Creation and Consequence

by Joseph

Dear Joseph,

I want to clarify that I didn’t mean to say in my last missive that God is or isn’t doing something he should or shouldn’t be doing. I’m talking about our skewed perceptions of God; perceptions which are not Biblically supported and which are preached as fact anyway.



”Once we theologically replace the threat of ‘do this or else I’ll destroy you’ with ‘do this or suffer the natural consequences’ in God’s intentions, He becomes far less extortionate in nature.”


I would agree with that up until we account for the fact that God created all of nature from nothing. He designed those consequences deliberately, meaning God has stacked the deck against us since before we had flesh. There’s less of a difference between “I’ll destroy you” and “natural consequences” when the one doing the destroying CHOSE to make THAT the natural consequence.

—Thomas


 

Dear Thomas,

I see what you mean about the natural consequences argument, and I would have to agree according to the way I laid things out. But that does bring up another important part of Mormon doctrine, which is that God did not make the universe out of nothing. Instead, we believe that the creation took place as an organization of unorganized matter. I don’t know the scientific details by any means, but we hold that “creatio ex nihilo,” as a manmade doctrine, is only an attempt to explain where everything came from. We believe that it has always existed (the matter of things, that is) and that God commanded the pre-mortal Jesus Christ who then organized the matter into its present system. How does that organization take place? I don’t know, apparently through accretion disks and gravitational collapse over billions of years; suffice it to say that at one point there was light, which was good, and then there was dry land, waters, etc. (referencing Genesis), which were all good.


Now, what does that have to do with anything? 
I think it’s important to understand what the “natural consequence,” of which I previously wrote, actually is. God’s design from ‘before the flesh’ is not to consign us to misery and destruction. We will all be rewarded for choosing Christ as our redeemer in the council held in the pre-existence, and that reward is forthcoming for us all. But for those who again (but this time through faith in this life [as opposed to direct knowledge when we lived in his presence]) choose to follow Christ, an even greater reward is at hand.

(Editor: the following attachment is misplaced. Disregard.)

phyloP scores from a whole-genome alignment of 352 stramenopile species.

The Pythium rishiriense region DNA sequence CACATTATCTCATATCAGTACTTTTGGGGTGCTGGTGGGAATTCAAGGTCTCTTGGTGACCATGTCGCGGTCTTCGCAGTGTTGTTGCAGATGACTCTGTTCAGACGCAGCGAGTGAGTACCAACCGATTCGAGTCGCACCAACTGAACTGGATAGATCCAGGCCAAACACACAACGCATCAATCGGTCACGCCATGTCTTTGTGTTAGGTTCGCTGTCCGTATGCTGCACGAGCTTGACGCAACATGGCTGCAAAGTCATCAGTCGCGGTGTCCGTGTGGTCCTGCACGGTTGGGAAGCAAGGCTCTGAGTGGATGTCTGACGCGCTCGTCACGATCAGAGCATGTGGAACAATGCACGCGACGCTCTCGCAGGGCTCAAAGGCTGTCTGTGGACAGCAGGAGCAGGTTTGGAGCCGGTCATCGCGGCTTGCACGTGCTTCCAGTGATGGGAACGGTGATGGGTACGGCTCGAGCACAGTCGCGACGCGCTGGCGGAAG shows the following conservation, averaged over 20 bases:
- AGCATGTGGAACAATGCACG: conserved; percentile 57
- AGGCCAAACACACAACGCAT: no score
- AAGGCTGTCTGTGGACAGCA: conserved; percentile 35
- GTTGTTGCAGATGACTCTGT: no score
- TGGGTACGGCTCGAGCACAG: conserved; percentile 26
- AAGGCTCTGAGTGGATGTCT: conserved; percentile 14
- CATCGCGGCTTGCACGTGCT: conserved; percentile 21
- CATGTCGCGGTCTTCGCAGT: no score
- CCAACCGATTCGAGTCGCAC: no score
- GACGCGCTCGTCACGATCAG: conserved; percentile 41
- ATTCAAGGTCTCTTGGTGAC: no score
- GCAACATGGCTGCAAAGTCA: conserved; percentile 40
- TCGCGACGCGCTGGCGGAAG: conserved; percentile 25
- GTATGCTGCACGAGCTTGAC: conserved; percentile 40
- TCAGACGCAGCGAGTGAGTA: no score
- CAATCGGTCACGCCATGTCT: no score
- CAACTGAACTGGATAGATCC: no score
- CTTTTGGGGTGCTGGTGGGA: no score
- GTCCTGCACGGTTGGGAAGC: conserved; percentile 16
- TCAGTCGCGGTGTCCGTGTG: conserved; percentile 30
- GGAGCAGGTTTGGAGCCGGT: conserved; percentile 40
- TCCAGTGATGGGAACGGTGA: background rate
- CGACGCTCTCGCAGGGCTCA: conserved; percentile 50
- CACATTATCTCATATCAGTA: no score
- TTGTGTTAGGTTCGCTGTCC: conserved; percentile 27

In other words, this life is an opportunity to once again choose Christ, but it is a harder choice than the last time we did so. Through modern revelation, we know that Heaven has a general division of three different kingdoms or “degrees of glory.” Paul hinted at it when he said, “There are also celestial bodies, and bodies terrestrial: but the glory of the celestial is one, and the glory of the terrestrial is another. There is one glory of the sun, and another glory of the moon, and another glory of the stars” (1 Corinthians 15:40-41). They are not all preserved in his description, but he mentions the celestial glory, the terrestrial glory, but there is also the telestial glory (correlating to the glory of the sun, the moon, and the stars in relative brightness from the perspective of the earth). 


We believe that a person must be punished for his/her own sins, and not for Adam’s transgression, so we are someday judged for only those things we did or didn’t do in this life despite being born as a fallen being. Each of us then are not doomed to “hell” for no reason, but will achieve differing degrees of glory. For those whose sins are “forgiven” through the atonement of Christ and have entered into the covenant of baptism, the celestial kingdom will be their reward. For all others, the other two kingdoms will be their reward. The thing is, even the telestial kingdom (the lowest kingdom, its glory being compared to the brightness of a tiny, twinkling star in the night sky as opposed to the blazing glory of the sun) is far beyond our ability to comprehend in its splendor and overall awesomeness. If the lowest is better than what we can now imagine, what will the highest glory be like? One important distinction between the kingdoms is that our Heavenly Father only resides in the highest kingdom.


So the take home message is that God isn’t saying “do this or I’ll destroy you” but “do this or suffer the natural consequences, which is to inherit a kingdom of glory consumate to how awesome you actually are and which will blow your mind, but not a place where we can be together.” If we will follow Christ, we can be “joint heirs” with Him in the celestial kingdom, but it’s always up to us. If that still seems extortionate in nature, then think of it more like what a loving father would say to a son who was about to spend his college savings on a shiny car: “If you buy that car you’ll never amount to anything!” Will that son amount to something eventually? Yes, and the father knows it, but he could have amounted to much more and bought an airplane if he would have saved his money. (This analogy only works if we exclude hypotheticals in that path, such as not finding a job after college or dying early, etc..) 

If you’re really interested, I could tell you more about the “Heaven and Hell” dichotomy that exists in the spirit world, an interim stage between this life and the eventual resurrection, and how that relates to classic Christian theology of eternal suffering and fire and brimstone, etc., but I won’t just throw that in right now.

—Joseph

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